Friday, July 15, 2016

Book Review: The Telling

The Telling by Alexandra Sirowy

Released: August 2, 2016
Read: July 2016
Publisher: Simon & Schuster
Format: ARC, 400 pages
Series: Stand-alone

Description on Goodreads:

    Lana used to know what was real.
    That was before when her life was small and quiet.
Her golden step-brother, Ben, was alive, she could only dream about bonfiring with the populars, their wooded island home was idyllic, she could tell the truth from lies, and Ben’s childhood stories were firmly in her imagination.
    Then came after.
    After has Lana boldly kissing her crush, jumping into the water from too high up, and living with nerve and mischief. But after also has horrors, deaths that only make sense in fairy tales, and terrors from a past Lana thought long forgotten: Love, blood, and murder.

  This isn't a spoiler, no matter what you may think, but I am a committed member in the Alive-until-literal-body-is-proven-dead club. As soon as Ben's death was described, and I learned that he fell off a cliff into the water below, I believed that he was alive. I've watched waaaay too many of my favourite characters on TV shows die then come back to life. There's always a loop hole or a small detail that someone missed, that proves the person isn't dead. So for the majority of THE TELLING, I searched for Ben. But what happens, I will not say.
    Ben and Lana share a complex relationship, considering their horrible childhood ( before meeting each other). The stories Ben tells Lana bond them and make them closer siblings. These stories, although quite morbid, are unique and really interesting. Beakless black birds and  rosary peas, an odd combination. Also in these stories, Lana and Ben are the common protagonist, always killing the villain the same way the villain killed its victims. Lana the Brave is outgoing and fearless, unlike her current realistic self.
    Lana's relationship with Josh Parker is short and not really there. Of course they're good friends, but if you're looking for a strong romance, this is not the book for you. They act nervous and semi-casual around each other, but you can't feel their connection. It's as if she doesn't like him and is awkward around him just because he's a guy. In short: not very lovely dovey.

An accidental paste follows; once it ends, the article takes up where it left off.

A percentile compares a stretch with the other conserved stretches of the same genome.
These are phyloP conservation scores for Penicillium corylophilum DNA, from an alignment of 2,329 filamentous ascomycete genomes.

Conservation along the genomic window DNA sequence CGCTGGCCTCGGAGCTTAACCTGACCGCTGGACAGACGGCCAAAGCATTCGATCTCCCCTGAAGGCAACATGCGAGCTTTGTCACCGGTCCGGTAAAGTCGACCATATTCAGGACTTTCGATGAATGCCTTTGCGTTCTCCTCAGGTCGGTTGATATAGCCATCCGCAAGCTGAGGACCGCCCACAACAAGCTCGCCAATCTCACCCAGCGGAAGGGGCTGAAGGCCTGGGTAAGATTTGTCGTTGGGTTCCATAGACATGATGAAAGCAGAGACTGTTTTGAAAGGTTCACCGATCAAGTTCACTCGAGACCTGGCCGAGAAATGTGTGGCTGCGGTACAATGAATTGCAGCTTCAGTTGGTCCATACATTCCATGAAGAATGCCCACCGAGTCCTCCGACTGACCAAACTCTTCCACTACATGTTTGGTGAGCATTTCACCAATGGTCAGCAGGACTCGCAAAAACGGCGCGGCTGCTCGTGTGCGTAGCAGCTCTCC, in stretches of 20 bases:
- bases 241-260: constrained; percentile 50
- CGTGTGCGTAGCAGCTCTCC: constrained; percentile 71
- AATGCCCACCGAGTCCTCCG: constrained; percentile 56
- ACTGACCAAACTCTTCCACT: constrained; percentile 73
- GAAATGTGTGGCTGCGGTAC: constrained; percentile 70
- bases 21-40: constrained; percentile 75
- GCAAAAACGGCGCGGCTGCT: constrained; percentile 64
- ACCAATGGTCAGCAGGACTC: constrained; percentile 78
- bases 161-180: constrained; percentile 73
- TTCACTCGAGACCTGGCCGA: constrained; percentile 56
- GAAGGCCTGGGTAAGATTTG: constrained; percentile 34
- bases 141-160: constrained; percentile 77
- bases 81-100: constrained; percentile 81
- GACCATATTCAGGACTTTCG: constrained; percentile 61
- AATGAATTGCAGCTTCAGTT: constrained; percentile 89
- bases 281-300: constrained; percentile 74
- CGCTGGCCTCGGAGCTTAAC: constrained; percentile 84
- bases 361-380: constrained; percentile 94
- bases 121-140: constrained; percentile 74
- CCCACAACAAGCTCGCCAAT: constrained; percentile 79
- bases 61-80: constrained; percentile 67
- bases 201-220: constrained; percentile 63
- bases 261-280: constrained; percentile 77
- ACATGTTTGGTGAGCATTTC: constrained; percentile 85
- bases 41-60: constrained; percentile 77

The mystery was kept alive during the entirety of the novel, and made me switch between many suspects. I couldn't figure out who had the right motive and how each murder was pulled off. Why did Maggie hide where she did? Why does everyone suspect it was Fitzgerald Moore? And what did any of this have to do with Lana and Ben?
    By the end of this thriller, Lana finds out the true nature of many of the people around her. Many are not who they seem to be, and each of these discoveries is even more captivating than the one before.


  • " I was an earthworm dreaming of being a python."
  • " The good and bad are indistinguishable in the dark."
  • " You can't go back in time any more than you can regrow a lung once you've lost it. The only thing to do is learn to breathe with just one."
  • "Gant, the idyllic island where the millionaires of Seattle flock with their 2.4 kids, labradoodles, and trophy wives. Gant, where shit doesn't stink and bullshit is recyclable, where everyone gets to be white, rich, and an asshole."
  • " Perception is nine-tenths of everything, and you only need to appear okay for them to think you are."
  • " People wear sadness like they wear hats."
  • " I'm tired of hearing what anyone but me thinks I should be. I want to define myself. If I am small, it's my choice. If I'm daring, it's because it's who I am. If I'm good, fine. If I'm bad, that's on me."

Rating: 9/10

Recommended if you like: thrillers, high school drama, reading about bullying, family drama, murder mysteries, the Creeping by Alexandra Sirowy, books about story telling, obsessions.

Keep flipping pages,

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